Id Software's Doom reboot had a long and troubled development. Since the studio first began working on it in 2007, alongside Rage, it saw a major overhaul over several years as it transformed from a Call of Duty-inspired linear adventure set on earth to a self-aware retro throwback. Now, for the first time, early footage of Doom's gameplay has been unearthed showing us what codename Doom 4 1.0 looked like in action.
As revealed in the Noclip documentary To Hell and Back, this earlier version of Doom (4) looked very, very different. It was set on earth, for one, and had a story-heavy military vibe as modern society grappled with a demonic invasion.
"We had explored a direction and got to a certain point and felt like that this wasn't really capturing what we felt like was Doom" then director Kevin Cloud said of the original project.
"[It had] unbelievable production values," added reboot game director Marty Stratton. "It was really good from that perspective. But it was definitely a twist on Doom that took it into a much more cinematic, much more scripted type of experience. It was a reimagining of Doom in a way that was new. It was totally new! You were taking cover and popping up and shooting enemies. The demons looked a lot different. It took awhile to actually get into fighting demons. You were fighting a lot more zombie-type creatures early in the game."
Creative director Hugo Martin said "It was awesome. It was more realistic. It was more about the global impact of a hellish invasion."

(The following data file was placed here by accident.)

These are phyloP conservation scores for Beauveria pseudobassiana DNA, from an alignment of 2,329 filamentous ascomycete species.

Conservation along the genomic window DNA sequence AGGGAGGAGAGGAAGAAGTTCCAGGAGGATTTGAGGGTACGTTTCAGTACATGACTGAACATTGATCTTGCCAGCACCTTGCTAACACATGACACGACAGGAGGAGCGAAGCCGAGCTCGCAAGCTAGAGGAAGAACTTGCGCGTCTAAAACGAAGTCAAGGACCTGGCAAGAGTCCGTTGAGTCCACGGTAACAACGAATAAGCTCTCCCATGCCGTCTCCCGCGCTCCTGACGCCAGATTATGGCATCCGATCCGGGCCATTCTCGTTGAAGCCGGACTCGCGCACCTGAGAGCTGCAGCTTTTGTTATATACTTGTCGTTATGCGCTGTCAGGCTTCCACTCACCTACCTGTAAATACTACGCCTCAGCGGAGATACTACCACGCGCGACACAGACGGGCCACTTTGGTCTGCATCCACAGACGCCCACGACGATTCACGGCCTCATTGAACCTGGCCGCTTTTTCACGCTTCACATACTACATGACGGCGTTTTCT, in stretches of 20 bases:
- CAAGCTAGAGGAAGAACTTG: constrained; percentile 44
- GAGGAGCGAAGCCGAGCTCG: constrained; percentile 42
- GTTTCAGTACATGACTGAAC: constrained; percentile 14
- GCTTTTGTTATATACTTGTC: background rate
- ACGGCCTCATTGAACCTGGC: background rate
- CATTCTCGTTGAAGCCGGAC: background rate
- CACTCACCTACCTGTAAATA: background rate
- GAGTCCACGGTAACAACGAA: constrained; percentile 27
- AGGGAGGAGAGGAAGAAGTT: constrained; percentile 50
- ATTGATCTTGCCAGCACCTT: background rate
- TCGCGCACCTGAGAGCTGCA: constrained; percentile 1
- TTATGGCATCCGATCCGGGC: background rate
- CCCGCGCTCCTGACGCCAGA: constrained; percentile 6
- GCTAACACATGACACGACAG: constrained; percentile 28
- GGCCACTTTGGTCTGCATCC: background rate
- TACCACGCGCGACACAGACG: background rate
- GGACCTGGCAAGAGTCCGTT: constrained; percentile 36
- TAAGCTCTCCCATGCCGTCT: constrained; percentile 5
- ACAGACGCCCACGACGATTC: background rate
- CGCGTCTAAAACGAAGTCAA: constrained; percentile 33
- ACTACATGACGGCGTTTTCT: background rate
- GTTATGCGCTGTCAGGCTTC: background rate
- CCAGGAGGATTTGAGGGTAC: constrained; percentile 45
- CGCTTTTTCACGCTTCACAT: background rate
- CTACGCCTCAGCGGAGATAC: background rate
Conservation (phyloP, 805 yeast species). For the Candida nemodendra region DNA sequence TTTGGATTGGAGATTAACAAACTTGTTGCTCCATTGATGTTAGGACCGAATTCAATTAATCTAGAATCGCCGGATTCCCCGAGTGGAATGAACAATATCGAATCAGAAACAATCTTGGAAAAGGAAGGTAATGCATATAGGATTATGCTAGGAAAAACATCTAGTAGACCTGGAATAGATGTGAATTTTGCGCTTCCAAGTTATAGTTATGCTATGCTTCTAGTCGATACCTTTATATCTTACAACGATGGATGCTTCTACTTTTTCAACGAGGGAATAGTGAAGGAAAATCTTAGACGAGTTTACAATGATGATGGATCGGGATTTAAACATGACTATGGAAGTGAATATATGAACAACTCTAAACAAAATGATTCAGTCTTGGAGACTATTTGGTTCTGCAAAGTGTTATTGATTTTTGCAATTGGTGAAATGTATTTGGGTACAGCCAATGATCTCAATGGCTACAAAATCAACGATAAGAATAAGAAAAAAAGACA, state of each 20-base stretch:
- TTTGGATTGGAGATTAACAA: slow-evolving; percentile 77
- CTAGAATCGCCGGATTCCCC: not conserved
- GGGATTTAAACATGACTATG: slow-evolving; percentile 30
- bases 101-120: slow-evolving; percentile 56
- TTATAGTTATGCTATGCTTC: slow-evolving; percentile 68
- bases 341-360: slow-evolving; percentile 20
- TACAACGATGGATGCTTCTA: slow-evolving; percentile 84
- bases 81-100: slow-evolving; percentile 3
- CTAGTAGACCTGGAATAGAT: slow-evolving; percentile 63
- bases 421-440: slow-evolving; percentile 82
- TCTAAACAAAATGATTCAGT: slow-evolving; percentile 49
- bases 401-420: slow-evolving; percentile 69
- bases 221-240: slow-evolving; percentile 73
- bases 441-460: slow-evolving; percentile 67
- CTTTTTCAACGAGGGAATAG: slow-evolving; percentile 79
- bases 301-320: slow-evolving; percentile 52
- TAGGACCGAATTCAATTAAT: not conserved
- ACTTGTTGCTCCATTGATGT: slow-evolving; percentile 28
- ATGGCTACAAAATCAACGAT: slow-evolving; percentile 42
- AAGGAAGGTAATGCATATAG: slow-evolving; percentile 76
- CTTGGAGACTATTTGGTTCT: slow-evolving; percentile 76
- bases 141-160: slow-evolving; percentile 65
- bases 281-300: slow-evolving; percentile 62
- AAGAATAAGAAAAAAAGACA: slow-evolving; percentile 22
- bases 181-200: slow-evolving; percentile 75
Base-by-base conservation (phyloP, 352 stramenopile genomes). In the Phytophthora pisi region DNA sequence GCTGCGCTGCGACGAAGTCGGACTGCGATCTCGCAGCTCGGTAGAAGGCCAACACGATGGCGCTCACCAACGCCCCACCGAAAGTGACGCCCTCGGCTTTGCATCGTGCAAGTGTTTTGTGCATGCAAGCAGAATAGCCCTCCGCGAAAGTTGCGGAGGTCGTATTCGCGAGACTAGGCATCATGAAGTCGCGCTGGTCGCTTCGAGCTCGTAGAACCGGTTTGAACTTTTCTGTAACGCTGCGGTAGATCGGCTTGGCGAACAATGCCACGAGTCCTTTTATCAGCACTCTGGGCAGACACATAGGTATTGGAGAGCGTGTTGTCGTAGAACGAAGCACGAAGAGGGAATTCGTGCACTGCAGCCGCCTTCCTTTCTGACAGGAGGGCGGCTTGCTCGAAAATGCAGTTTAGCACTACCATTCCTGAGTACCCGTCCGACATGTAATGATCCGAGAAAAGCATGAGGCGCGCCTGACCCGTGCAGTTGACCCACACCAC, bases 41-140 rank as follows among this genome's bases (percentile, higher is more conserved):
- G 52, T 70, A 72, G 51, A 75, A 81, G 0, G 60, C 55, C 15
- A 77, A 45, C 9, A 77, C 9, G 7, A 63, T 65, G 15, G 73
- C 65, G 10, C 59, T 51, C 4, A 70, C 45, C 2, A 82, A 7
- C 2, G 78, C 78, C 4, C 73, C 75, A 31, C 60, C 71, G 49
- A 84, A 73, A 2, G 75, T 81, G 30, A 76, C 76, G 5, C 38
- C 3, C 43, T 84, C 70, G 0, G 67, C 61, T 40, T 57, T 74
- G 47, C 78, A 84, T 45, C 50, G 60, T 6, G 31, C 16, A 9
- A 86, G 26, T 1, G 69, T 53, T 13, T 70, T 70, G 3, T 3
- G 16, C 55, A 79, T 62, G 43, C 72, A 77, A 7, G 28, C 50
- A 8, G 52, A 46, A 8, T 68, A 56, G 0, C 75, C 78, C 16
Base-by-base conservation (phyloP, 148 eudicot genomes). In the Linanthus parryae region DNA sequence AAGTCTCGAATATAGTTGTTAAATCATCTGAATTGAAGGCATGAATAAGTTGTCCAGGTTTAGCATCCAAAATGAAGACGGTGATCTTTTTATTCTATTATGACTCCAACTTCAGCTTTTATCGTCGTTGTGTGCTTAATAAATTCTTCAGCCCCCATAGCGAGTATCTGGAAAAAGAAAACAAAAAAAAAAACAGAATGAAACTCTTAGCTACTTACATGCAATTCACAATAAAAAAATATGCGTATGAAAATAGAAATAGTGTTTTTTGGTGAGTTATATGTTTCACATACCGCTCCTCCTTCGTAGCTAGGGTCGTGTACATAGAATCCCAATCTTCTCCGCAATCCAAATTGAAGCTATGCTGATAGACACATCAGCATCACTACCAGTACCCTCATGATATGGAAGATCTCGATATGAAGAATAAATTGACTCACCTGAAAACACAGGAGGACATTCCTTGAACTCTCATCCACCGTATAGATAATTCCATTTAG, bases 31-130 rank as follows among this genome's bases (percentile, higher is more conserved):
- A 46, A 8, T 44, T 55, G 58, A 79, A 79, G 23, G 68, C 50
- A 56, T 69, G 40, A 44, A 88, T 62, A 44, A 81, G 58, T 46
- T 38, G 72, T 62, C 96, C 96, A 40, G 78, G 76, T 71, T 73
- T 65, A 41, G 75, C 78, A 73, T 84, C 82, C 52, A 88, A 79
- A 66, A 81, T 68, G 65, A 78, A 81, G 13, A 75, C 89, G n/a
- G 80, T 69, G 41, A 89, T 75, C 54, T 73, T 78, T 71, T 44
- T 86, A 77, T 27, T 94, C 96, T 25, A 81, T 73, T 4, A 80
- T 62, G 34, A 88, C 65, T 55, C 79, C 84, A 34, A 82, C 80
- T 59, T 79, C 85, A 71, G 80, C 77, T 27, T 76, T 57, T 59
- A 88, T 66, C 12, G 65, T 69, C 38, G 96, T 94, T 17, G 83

Unfortunately, it just didn't seem to fit with what id thought a Doom game should be.
"It didn't feel as much like Doom as I think a lot of us expected," Stratton added. "It all boils down to just kind of feel."
While this rendition of Doom was completely rehauled, it wasn't exactly scrapped per se as id salvaged a lot of its work for the cheekier modern version. For example, the Glory Kill system in the new game, in which you melee execute dazed enemies in a gruesome fashion, had its origins in Doom 4 1.0. That game was going to feature a brawling system where you could get into fisticuffs with at least its humanoid enemies and a successful duel would end with a gory finisher. But it was too slow, the team decided, so it rejigged it into the snappy Glory Kill system we see today.
It all worked out in the end, though. After lots of blood, sweat and tears, Doom resulted in a shooter we highly recommended. "Capacious, beautiful, brainy and barbaric, Doom's return could be this year's most unexpected triumph," wrote Eurogamer contributor Edwin Evans-Thirlwell in his Doom review.